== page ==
The judge infers that Fair Use cannot be applied if a reasonable licensed version of the material is available. This is what is fascinating, because on one hand this plays into the industries hands. The Big 6, Hollywood, and all the legacy content producers see digital as a perfect opportunity to get rid of First Sale and cut the rug out from under libraries completely. They don't like us and how we cut into their profits. Many librarians and academics are puzzled as to the Big 6 attitude to libraries right now. I believe they are biding their time until the death of Fair Use when they can quietly surprise us by calling the relationship off. "It's not you. It's me. I am ready to move on." Libraries will be every bit as surprised as the jilted suitor. They should not be, because Publishers are fighting for their lives here, and if it is a toss up between us and them they will choose self preservation.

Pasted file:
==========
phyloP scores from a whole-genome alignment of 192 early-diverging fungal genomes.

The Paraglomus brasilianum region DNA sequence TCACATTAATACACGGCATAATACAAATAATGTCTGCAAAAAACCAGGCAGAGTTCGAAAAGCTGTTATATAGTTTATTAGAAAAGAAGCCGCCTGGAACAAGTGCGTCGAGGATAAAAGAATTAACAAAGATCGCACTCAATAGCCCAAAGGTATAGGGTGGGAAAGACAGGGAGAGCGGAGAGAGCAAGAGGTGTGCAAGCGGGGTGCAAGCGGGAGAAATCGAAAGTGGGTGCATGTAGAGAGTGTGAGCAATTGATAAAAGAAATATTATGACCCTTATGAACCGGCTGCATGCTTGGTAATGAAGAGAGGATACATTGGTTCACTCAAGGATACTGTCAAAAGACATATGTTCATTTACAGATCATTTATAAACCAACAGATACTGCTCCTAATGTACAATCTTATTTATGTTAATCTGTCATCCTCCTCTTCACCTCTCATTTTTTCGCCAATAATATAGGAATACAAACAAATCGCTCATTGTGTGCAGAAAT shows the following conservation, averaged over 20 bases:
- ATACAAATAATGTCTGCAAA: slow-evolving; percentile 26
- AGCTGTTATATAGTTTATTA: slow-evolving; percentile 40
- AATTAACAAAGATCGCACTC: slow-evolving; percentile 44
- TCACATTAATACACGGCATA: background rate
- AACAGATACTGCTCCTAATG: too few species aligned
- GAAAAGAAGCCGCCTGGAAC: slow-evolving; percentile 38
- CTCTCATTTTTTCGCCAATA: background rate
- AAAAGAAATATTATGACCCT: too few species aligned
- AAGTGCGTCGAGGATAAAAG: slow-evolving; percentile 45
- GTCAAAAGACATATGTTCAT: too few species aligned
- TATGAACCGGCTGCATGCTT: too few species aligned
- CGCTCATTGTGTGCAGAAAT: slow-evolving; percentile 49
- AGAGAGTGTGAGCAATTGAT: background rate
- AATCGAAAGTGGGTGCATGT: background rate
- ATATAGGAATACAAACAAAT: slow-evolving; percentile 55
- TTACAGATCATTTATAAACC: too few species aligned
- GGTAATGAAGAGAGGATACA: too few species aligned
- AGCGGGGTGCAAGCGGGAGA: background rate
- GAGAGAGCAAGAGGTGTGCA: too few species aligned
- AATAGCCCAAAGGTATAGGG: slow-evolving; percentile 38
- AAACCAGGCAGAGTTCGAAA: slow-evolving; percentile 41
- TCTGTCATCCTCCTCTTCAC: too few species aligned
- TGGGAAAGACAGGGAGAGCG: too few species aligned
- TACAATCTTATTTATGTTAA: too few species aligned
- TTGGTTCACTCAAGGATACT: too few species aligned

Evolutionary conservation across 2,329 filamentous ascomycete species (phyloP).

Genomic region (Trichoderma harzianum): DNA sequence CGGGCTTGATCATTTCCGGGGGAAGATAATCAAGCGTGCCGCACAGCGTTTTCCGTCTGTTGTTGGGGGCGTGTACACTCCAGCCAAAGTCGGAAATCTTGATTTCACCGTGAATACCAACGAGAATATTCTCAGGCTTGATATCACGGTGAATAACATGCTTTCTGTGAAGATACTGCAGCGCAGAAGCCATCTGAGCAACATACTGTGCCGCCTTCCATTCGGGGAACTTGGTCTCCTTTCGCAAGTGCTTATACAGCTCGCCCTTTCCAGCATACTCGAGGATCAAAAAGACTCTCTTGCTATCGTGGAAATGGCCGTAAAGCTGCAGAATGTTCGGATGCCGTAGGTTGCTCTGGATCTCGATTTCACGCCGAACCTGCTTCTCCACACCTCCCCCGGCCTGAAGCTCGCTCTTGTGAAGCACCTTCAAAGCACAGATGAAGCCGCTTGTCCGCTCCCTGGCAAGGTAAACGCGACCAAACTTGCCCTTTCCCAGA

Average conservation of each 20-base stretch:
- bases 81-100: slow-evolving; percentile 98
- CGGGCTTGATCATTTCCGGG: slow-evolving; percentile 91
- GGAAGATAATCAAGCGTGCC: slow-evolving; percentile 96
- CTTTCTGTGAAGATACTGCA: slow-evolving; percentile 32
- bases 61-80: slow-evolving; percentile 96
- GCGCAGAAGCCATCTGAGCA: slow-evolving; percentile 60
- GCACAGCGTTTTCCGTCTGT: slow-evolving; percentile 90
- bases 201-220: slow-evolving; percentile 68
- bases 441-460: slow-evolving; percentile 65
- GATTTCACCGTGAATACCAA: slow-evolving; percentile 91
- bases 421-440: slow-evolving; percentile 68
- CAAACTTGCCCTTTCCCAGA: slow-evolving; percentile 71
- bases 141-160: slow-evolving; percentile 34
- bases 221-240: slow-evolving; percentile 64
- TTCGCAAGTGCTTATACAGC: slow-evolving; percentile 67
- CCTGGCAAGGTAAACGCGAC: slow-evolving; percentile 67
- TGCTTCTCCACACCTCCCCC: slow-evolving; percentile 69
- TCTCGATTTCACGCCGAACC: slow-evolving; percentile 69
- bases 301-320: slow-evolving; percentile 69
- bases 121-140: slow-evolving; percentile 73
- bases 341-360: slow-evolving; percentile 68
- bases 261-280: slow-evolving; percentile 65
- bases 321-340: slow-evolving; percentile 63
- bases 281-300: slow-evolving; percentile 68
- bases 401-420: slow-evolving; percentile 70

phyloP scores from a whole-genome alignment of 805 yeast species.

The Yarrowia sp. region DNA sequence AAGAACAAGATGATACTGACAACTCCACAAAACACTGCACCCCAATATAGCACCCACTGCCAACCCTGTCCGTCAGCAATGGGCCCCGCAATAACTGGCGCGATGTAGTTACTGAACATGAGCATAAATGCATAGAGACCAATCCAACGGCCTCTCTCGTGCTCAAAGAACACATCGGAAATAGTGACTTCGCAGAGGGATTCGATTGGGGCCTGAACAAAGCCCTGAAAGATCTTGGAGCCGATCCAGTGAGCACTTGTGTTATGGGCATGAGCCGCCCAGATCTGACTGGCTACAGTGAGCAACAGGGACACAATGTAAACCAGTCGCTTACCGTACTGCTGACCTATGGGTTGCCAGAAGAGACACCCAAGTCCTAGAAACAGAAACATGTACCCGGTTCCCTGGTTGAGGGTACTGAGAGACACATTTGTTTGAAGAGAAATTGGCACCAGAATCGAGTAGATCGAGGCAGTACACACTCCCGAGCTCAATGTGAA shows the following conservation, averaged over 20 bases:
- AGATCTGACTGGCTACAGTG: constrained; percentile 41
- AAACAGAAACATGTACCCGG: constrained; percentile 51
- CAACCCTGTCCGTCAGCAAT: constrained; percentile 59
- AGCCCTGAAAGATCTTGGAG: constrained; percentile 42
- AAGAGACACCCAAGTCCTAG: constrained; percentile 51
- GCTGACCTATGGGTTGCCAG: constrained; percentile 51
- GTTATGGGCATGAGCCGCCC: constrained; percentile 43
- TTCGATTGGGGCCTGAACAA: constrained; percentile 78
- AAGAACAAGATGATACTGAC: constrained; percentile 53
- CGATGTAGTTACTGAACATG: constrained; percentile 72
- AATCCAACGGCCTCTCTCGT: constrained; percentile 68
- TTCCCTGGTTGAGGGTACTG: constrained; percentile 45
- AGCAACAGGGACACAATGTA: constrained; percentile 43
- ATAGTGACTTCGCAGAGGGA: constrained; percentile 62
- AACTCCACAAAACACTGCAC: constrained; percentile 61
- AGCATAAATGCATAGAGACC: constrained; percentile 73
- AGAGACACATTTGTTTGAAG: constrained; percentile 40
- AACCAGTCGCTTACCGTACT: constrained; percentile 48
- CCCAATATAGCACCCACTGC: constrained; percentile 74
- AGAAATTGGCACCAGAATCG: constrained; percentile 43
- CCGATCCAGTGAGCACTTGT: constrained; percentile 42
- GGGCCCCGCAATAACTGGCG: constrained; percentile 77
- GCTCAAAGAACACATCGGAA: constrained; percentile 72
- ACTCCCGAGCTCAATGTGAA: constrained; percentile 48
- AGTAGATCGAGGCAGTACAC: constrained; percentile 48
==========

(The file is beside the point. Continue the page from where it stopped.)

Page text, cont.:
This fits perfectly with the overall message Mike Shatzkin makes here. The post is worth reading in its entirety as he very nicely sums up the battle waging between some of the power players over ebooks. It is critical to recognize from his post that publisher's saw the value of direct sales 6 years ago, as it would increase their profits- and their control. It's all about profit and survival.
Which brings me back to the lawsuit against GSU. As I suggested above, the "license" component plays into the hands of those who would like First Sale to go away and see Fair Use limited even more. But her argument also has one ray of hope for us. The stipulation that licenses must be reasonable. "Reasonable" is a flexible term. Hollywood thinks of reasonable as thousands of dollars for one film license- libraries will go under in this type of licensing. But it seems that the judge connects reasonable to dollar amounts and use that fits library budgets.
This is critical because the judge has opened up a new line of attack for libraries. Even in the licensing model, we now have room to question the arbitrary prices publishers and content vendors place on their licenses. At least for a few years...